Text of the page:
The Pre-IPO market is quite buoyont now. However, the dealers today are selling everything that is available with them. I am no expert in this, but have been observing this and invested small amounts of money from time to time in some Pre IPO scrips.
Some of the common issues faced while investing in these securities are as follows:
a) Liquidity - Any scrip that doesn’t trade actively has this problem. Unlisted companies will be very difficult to exit. I have not tried exiting any unlisted company i had invested in.
b) Duds- Like any portfolio, there are bound to be duds here. Some companies may never list and even disappear entirely. So it is best to avoid companies whose financial statements are difficult to obtain.
c) Holding companies - This has been elaborated in one of the presentations by @anantjain87. Investors might get sucked into investing in holding companies which are never planned to be listed. It is best to avoid such companies.
d) Delisted companies- Though the companies might be performing well, these got delisted for a reason (voluntary/forced). Forced delisting could be a common case in MNC companies. Voluntary delisting may be due to other plans of the promoters in taking the company private and selling stake to PE firms for a profit (Example Manjushree Technopak which was once widely followed in this forum).
e) Cash burning startups- This could be a mixed bag. But it is better to exercise caution. I have heard that shares in Ola, Oyo, Paytm, Swiggy etc are available. As long as these companies are able to raise funds, everything seems great and even the paper valuation might increase. Based on my observations, it is better to be a stakeholder like an employee/consumer in these companies unless you have decent exit options. If listing is the only exit option, it is better to avoid or limit investments in such shares.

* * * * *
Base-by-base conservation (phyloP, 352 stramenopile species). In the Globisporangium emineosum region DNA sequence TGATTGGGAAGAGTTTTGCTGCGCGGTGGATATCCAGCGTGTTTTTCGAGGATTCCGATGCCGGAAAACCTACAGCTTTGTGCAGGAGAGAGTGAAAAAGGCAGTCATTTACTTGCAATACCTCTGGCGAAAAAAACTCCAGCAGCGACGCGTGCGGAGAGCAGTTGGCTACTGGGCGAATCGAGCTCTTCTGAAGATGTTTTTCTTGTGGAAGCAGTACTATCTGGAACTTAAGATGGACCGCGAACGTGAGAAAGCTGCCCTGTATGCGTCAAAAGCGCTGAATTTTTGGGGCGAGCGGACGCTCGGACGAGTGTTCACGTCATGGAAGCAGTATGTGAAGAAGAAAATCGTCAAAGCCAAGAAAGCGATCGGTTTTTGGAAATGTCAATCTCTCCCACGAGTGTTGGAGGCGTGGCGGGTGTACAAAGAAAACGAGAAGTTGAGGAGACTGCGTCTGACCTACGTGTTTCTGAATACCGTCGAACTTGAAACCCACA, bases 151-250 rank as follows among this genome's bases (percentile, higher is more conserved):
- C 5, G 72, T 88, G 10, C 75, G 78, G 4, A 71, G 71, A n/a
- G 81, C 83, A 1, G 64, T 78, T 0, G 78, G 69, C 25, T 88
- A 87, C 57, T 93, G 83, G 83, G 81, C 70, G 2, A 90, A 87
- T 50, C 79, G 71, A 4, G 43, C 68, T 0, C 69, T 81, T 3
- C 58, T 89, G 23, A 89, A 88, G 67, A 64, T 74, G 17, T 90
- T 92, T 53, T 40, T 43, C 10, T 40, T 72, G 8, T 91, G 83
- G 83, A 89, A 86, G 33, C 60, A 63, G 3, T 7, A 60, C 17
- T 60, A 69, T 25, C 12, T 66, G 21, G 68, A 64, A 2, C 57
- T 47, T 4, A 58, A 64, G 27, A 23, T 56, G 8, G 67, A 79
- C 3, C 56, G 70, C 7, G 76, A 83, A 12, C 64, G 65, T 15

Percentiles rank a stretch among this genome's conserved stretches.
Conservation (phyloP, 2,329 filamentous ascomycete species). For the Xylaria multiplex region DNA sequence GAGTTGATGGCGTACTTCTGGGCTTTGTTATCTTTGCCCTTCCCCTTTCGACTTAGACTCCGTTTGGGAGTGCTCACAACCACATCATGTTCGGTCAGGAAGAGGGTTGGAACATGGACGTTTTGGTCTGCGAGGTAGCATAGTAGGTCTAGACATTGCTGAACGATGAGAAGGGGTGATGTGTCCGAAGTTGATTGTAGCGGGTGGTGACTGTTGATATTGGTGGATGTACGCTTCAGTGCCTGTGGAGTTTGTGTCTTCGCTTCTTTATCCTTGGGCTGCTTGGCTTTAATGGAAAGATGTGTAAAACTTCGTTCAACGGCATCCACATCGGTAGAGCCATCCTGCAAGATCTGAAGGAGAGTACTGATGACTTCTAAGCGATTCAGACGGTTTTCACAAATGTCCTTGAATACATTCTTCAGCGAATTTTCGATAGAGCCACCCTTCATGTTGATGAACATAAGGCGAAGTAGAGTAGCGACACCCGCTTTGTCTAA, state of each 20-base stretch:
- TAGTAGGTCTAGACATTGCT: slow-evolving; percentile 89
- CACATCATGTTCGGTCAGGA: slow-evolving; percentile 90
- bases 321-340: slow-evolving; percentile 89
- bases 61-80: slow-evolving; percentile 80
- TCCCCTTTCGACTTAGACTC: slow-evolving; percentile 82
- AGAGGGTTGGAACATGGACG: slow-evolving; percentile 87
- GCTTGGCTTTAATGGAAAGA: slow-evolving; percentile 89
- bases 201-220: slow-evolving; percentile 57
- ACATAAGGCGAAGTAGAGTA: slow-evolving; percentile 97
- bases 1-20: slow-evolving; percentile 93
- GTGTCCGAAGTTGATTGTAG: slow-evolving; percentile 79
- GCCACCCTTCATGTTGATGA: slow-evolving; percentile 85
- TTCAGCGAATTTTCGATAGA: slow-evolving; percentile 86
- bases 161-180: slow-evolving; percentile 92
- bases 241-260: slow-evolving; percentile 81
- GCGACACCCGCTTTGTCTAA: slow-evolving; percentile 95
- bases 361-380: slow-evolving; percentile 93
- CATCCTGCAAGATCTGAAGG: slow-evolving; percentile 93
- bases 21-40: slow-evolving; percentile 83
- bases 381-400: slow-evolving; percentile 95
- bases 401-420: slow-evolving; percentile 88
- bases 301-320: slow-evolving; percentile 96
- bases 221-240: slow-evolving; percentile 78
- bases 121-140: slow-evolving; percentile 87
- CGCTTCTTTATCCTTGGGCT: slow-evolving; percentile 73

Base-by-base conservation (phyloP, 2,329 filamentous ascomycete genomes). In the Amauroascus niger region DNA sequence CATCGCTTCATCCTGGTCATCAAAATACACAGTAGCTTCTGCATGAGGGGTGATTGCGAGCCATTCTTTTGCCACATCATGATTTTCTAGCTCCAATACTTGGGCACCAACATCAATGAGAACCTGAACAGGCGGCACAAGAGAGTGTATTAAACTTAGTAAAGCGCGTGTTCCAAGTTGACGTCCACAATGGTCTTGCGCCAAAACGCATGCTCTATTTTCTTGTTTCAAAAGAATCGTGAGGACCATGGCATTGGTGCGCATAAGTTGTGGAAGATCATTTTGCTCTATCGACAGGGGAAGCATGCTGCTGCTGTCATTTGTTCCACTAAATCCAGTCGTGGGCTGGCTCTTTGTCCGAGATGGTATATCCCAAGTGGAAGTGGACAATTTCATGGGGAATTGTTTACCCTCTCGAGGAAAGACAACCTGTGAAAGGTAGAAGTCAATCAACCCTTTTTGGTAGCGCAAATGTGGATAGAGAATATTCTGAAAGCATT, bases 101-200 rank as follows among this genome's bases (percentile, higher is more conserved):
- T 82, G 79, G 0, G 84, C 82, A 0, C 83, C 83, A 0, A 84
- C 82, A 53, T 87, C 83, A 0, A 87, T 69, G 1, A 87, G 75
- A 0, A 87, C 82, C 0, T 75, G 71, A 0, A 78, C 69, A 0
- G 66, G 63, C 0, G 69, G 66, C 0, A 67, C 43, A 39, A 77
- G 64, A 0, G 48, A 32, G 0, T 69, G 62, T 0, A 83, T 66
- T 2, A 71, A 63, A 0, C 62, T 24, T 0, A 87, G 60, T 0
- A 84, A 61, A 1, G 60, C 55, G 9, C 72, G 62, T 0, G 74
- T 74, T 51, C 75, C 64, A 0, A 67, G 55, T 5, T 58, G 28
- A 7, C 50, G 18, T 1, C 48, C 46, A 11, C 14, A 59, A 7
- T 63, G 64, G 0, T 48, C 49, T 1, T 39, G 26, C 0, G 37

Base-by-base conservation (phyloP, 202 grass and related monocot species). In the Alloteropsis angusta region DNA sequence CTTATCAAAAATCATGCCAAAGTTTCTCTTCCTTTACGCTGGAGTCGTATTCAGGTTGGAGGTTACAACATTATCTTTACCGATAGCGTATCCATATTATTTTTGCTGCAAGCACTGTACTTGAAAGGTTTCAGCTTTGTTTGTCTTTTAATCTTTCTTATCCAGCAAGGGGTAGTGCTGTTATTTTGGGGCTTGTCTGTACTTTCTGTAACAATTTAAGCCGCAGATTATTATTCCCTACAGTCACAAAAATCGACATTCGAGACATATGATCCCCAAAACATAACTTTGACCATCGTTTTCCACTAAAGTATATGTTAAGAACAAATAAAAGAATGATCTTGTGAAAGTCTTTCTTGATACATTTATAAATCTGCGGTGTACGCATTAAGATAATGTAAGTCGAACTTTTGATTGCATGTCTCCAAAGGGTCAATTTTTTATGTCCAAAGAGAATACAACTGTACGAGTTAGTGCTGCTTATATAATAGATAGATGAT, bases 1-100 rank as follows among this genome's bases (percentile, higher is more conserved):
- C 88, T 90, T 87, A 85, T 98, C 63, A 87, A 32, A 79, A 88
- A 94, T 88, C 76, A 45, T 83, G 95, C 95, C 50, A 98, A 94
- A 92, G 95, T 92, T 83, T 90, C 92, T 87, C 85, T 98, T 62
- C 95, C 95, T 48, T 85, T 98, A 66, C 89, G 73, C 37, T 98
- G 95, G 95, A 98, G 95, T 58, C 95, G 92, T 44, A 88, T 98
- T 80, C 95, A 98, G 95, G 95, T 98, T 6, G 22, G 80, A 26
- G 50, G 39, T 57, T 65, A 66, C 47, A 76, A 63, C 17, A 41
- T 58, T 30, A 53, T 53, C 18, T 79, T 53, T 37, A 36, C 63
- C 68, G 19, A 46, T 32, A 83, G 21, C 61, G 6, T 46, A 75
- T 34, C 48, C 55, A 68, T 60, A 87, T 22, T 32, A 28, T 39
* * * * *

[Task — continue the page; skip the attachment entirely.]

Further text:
f) Companies with regulatory/internal issue- There are cases where SEBI has delayed IPO for many years now. It can take many more years as well. If one is interested in a company for exiting after IPO, it is better to avoid companies with regulatory overhang. NSE has been trying for IPO for many years now. It may come in a few months/years. Catholic Syrian Bank has been trying since 2015. Tamilnad Mercantile Bank is facing internal opposition from significant Nadar shareholders who don’t want it to be public.
g) Overvaluation- In-spite of pre-ipo market being a tiny portion compared to public markets, there is widespread overvaluation due to scarcity of shares. In some cases, this may be justified, but in most it is not.
h) Companies with no plans to list- There might be some companies which never plan to list. Such companies may be very successful. But for a small investor, exit might be difficult and the sell price may be at a significant discount to the prevailing buy price (bigger bid-ask spreads).
i) Novelty- Investors are enamored by a new type of business whose parallel doesn’t exist in public / private markets. Just because a company does something innovative, doesn’t guarantee that it will do well for shareholders. Hence, it is better not to fall prey to this.
All said and done,there could be some very profitable ideas lurking in the pre-ipo space. It is best if one can find a company which can grow at decent rates and long runway.
It is another problem that it is tough to get hold of the best names. I have tried purchasing small quantities of Avenue Supermart, Bandhan and Au Small Finance and was unsuccessful. The dealers just didn’t have enough supply and whatever little they had, they invested in it themselves. It is common that the mediocre ones will be always be available in plenty and due to availability bias, it is more common that people invest in such stocks (example MSEI. Have seen this getting advertising in newspapers as well).